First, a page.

Step 2: Designing a common job structure

Having conducted a jobs audit, the next step is to design a common job structure. This entails consideration of how the organisation should be structured to meet its needs and objectives in the future. This could involve significant changes to at least some of the jobs and structures which operated in the old organisations. Even if significant changes to most jobs are not anticipated, the exercise should be undertaken.

Designing a new job structure is a major exercise which will obviously need political direction from senior managers. It should involve managers at all levels and be undertaken in consultation with the relevant trade unions and professional organisations.

Step 3: Implementing the common job structure or reviewing matching/evaluation

The crucial question at this stage is the order in which the next steps in the exercise take place. There are two possible options:

  • Implement the new common job structure and then undertake Agenda for Change matching and evaluation of new or changed jobs; or,
  • Review the matching/evaluation of the jobs that exist on merger/ reconfiguration, implement the new job structure and then re-match or evaluate the new jobs in the structure as necessary.

Each approach has advantages and disadvantages.  The advantage of the first approach is that it potentially saves time on a second round of matching/ evaluations.  However, implementing a new job structure is a major exercise and can be very time consuming, leaving the organisation vulnerable to equal pay claims until it is completed, if there are any significant inconsistencies in banding. It can also prove de-stabilising for employees.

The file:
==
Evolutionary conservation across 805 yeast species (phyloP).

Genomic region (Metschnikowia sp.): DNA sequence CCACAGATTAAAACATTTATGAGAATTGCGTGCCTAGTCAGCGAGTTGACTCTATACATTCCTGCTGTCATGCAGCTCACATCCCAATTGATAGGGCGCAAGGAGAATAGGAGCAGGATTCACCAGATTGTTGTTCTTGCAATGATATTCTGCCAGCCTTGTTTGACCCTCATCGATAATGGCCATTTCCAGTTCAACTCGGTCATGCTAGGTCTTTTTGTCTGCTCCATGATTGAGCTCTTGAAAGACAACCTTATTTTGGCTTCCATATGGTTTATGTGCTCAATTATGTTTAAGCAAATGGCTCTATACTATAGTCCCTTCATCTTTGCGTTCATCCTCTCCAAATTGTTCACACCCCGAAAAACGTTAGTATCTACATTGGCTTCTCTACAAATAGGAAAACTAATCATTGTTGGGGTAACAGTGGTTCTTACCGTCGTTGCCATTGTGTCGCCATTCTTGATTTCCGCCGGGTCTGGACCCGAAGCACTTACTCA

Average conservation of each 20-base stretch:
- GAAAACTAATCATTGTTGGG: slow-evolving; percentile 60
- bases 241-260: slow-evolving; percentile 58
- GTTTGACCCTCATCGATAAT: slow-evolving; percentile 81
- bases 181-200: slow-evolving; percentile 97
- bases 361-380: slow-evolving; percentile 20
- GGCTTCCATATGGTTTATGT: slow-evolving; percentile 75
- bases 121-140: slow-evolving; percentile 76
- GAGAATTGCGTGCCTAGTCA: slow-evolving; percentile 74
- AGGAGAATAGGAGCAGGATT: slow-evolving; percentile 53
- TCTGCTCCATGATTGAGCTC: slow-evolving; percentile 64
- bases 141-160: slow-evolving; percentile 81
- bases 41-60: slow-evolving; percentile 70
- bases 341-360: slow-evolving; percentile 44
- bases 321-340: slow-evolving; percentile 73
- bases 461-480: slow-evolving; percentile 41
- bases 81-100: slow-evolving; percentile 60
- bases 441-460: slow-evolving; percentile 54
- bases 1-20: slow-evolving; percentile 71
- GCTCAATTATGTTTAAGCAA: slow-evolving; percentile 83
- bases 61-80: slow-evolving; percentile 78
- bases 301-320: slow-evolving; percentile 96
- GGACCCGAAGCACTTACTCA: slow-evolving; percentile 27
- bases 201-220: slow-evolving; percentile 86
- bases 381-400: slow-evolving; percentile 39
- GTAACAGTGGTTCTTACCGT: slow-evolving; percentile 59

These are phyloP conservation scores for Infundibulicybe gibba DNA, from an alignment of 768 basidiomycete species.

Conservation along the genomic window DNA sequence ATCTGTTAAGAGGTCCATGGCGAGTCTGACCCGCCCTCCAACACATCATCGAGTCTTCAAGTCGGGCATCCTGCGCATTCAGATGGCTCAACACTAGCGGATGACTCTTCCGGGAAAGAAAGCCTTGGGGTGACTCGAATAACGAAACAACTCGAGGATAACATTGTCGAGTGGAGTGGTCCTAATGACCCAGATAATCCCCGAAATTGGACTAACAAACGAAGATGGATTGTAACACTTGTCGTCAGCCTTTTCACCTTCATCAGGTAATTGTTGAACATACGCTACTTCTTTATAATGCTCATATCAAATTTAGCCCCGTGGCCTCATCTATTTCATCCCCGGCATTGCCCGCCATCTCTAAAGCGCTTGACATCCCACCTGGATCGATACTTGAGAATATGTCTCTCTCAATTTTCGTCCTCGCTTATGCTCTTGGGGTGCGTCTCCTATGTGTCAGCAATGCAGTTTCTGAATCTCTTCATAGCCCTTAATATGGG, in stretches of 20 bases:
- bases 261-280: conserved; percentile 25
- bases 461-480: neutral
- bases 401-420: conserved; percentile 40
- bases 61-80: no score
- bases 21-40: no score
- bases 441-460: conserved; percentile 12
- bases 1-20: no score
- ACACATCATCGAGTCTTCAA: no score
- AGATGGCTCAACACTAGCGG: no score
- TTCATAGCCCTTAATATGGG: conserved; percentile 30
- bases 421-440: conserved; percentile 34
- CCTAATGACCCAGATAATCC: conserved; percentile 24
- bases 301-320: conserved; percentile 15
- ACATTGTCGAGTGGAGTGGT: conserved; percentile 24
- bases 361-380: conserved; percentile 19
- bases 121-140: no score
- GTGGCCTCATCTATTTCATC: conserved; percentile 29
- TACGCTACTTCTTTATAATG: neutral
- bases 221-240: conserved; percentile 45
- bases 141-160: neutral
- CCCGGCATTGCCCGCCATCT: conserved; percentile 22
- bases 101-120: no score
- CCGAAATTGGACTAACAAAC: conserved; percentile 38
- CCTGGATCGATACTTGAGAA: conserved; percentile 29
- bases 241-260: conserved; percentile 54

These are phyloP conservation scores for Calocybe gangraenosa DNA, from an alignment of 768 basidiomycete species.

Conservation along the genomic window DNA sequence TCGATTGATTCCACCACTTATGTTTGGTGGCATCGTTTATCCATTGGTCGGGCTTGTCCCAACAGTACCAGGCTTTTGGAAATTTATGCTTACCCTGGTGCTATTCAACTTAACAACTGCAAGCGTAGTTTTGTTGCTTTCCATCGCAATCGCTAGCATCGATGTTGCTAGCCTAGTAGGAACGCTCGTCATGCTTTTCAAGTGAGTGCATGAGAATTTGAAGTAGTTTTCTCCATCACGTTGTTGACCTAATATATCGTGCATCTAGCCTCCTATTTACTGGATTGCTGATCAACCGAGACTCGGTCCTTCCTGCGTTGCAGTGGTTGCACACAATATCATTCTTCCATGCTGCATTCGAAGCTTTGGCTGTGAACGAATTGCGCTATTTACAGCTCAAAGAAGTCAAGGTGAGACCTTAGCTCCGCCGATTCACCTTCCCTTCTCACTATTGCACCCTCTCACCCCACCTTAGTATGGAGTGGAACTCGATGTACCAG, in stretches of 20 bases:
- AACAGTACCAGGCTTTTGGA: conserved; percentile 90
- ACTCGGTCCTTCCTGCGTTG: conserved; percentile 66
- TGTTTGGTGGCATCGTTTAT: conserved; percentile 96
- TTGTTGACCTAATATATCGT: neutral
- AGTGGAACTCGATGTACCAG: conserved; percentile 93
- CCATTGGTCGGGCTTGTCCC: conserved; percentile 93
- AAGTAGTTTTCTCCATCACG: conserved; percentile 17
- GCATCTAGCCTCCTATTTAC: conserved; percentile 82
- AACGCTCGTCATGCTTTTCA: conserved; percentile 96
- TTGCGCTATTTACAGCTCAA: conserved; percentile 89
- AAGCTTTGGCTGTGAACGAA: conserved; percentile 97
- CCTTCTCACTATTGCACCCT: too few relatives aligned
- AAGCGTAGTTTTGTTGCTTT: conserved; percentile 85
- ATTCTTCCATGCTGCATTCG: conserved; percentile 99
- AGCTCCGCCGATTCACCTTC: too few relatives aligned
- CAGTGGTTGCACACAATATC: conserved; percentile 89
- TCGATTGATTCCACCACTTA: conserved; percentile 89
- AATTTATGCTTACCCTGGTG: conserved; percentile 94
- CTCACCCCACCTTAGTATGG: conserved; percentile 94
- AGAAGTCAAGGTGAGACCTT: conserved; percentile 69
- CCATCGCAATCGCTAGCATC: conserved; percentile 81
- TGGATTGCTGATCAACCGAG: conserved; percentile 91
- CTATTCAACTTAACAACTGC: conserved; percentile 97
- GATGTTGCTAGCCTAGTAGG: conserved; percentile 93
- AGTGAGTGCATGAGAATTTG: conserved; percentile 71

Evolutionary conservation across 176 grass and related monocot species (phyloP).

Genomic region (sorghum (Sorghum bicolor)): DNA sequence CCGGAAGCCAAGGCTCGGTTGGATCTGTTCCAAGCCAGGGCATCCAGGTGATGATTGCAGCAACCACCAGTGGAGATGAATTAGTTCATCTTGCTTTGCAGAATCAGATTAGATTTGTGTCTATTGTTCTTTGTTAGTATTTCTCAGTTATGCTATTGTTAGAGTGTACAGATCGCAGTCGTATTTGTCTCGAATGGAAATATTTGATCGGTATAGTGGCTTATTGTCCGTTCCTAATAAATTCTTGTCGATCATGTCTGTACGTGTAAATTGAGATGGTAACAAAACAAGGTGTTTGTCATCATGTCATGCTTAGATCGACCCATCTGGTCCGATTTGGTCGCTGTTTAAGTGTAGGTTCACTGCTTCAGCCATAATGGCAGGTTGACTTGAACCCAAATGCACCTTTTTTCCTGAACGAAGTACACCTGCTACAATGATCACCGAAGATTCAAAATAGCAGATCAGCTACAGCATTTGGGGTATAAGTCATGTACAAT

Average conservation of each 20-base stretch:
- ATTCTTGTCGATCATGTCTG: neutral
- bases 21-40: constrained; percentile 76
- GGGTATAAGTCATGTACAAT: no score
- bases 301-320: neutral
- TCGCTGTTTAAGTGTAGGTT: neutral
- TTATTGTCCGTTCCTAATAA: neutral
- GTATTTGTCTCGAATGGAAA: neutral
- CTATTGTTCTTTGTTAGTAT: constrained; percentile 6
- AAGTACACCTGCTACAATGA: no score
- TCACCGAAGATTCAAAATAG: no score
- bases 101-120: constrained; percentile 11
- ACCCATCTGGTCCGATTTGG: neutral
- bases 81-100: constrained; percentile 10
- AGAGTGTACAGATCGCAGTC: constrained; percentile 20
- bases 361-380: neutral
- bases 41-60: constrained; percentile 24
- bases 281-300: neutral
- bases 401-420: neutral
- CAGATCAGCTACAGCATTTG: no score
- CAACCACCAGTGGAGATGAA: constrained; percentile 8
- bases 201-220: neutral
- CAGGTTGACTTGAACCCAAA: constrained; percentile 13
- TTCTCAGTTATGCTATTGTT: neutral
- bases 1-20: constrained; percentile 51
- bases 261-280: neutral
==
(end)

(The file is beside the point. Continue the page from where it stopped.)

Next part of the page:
The advantage of the second approach is that the risk of equal pay claims is reduced to an absolute minimum.  Note that those jobs which remain the same in the new structure will not need to be re-evaluated, unless a very long period of time has elapsed since the original Agenda for Change matching and evaluations.  This approach also allows for job re-structuring (and any further evaluations) to be carried out in a phased programme.  The second approach is therefore recommended.

Step 4: Matching and evaluating new and changed jobs following merger/reconfiguration

Points to bear in mind:

The principles, practices and procedures should be exactly the same as for the original Agenda for Change implementation. Where different procedures had been adopted for the aspects to be determined locally, it is obviously necessary to agree a single approach and helpful if this has been done in advance of the process.

Jobs which all parties agree have not changed following the merger/ reconfiguration do not need to be re-matched or re-evaluated, as long as the review shows there are no inconsistencies in the previous processes. If inconsistencies are found, then it will be necessary to re-match or evaluate.

Consistency checking should take place during the post-merger matching/ evaluations in exactly the same way as in the original exercise. Overall consistency checking should include jobs which have not needed to be re-matched or evaluated, to ensure that outcomes are consistent across all jobs in the new organisation. Not doing this risks internal grievances or external legal challenge.

Employees should have the same right of review of matching or evaluations of new and changed jobs as in the original exercises.



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Geoffrey Winnard
0113 306 3072